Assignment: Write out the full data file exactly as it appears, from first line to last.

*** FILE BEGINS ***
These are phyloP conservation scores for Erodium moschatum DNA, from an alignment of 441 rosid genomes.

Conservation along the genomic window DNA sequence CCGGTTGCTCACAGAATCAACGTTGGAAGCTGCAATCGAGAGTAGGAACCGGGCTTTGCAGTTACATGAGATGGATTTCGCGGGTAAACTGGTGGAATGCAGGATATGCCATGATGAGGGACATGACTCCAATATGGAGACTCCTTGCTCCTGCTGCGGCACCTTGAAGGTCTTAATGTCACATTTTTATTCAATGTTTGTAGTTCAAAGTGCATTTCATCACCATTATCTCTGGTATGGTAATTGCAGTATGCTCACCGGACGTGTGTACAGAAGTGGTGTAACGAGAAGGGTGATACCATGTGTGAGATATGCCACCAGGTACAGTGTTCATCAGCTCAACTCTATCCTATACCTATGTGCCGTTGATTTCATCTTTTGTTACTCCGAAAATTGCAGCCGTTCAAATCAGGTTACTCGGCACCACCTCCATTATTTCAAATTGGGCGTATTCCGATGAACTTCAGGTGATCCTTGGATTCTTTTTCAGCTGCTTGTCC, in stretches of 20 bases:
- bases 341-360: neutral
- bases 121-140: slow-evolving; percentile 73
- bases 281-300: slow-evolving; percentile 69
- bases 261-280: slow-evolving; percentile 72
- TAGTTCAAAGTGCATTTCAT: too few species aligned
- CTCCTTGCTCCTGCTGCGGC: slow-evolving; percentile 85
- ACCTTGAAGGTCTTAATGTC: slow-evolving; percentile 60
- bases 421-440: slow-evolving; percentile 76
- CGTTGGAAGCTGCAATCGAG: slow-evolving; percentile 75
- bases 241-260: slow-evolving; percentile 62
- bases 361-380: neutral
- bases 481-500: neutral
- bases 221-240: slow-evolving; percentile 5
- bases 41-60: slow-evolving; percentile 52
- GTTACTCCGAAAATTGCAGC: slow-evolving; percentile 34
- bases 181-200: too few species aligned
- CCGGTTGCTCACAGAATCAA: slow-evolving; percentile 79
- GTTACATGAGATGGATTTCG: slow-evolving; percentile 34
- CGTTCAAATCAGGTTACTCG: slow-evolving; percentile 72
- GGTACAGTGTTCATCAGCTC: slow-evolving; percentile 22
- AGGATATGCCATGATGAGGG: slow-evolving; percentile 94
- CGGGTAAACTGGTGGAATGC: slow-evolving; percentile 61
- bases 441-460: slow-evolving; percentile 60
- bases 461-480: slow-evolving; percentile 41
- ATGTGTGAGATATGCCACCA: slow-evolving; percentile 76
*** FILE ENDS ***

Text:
These are phyloP conservation scores for Erodium moschatum DNA, from an alignment of 441 rosid genomes.

Conservation along the genomic window DNA sequence CCGGTTGCTCACAGAATCAACGTTGGAAGCTGCAATCGAGAGTAGGAACCGGGCTTTGCAGTTACATGAGATGGATTTCGCGGGTAAACTGGTGGAATGCAGGATATGCCATGATGAGGGACATGACTCCAATATGGAGACTCCTTGCTCCTGCTGCGGCACCTTGAAGGTCTTAATGTCACATTTTTATTCAATGTTTGTAGTTCAAAGTGCATTTCATCACCATTATCTCTGGTATGGTAATTGCAGTATGCTCACCGGACGTGTGTACAGAAGTGGTGTAACGAGAAGGGTGATACCATGTGTGAGATATGCCACCAGGTACAGTGTTCATCAGCTCAACTCTATCCTATACCTATGTGCCGTTGATTTCATCTTTTGTTACTCCGAAAATTGCAGCCGTTCAAATCAGGTTACTCGGCACCACCTCCATTATTTCAAATTGGGCGTATTCCGATGAACTTCAGGTGATCCTTGGATTCTTTTTCAGCTGCTTGTCC, in stretches of 20 bases:
- bases 341-360: neutral
- bases 121-140: slow-evolving; percentile 73
- bases 281-300: slow-evolving; percentile 69
- bases 261-280: slow-evolving; percentile 72
- TAGTTCAAAGTGCATTTCAT: too few species aligned
- CTCCTTGCTCCTGCTGCGGC: slow-evolving; percentile 85
- ACCTTGAAGGTCTTAATGTC: slow-evolving; percentile 60
- bases 421-440: slow-evolving; percentile 76
- CGTTGGAAGCTGCAATCGAG: slow-evolving; percentile 75
- bases 241-260: slow-evolving; percentile 62
- bases 361-380: neutral
- bases 481-500: neutral
- bases 221-240: slow-evolving; percentile 5
- bases 41-60: slow-evolving; percentile 52
- GTTACTCCGAAAATTGCAGC: slow-evolving; percentile 34
- bases 181-200: too few species aligned
- CCGGTTGCTCACAGAATCAA: slow-evolving; percentile 79
- GTTACATGAGATGGATTTCG: slow-evolving; percentile 34
- CGTTCAAATCAGGTTACTCG: slow-evolving; percentile 72
- GGTACAGTGTTCATCAGCTC: slow-evolving; percentile 22
- AGGATATGCCATGATGAGGG: slow-evolving; percentile 94
- CGGGTAAACTGGTGGAATGC: slow-evolving; percentile 61
- bases 441-460: slow-evolving; percentile 60
- bases 461-480: slow-evolving; percentile 41
- ATGTGTGAGATATGCCACCA: slow-evolving; percentile 76